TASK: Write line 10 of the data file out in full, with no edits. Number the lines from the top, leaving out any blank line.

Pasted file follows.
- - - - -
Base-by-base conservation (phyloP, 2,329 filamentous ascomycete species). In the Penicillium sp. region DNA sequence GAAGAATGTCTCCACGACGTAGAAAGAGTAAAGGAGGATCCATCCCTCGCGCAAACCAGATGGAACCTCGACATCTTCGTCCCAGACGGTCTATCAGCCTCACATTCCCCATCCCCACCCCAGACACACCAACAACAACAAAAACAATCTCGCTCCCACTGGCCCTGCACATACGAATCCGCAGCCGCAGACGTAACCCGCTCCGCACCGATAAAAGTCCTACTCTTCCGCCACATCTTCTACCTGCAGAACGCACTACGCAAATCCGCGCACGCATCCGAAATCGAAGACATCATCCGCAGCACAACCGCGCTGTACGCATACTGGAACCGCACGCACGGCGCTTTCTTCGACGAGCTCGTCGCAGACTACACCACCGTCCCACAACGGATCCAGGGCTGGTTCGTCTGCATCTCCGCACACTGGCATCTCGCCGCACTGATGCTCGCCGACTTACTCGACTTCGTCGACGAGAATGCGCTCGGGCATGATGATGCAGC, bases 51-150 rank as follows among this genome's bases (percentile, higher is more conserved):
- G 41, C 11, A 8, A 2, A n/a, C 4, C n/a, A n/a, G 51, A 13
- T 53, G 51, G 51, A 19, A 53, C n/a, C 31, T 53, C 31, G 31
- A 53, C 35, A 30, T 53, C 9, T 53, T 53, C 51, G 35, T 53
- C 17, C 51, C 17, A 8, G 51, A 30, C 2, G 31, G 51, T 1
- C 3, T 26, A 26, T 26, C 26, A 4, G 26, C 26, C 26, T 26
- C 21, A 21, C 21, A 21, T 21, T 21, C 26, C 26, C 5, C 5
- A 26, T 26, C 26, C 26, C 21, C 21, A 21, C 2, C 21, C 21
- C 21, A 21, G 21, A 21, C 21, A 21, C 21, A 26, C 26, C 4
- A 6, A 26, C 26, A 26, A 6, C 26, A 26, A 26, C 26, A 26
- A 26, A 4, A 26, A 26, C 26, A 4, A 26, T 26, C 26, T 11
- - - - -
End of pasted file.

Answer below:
- A 6, A 26, C 26, A 26, A 6, C 26, A 26, A 26, C 26, A 26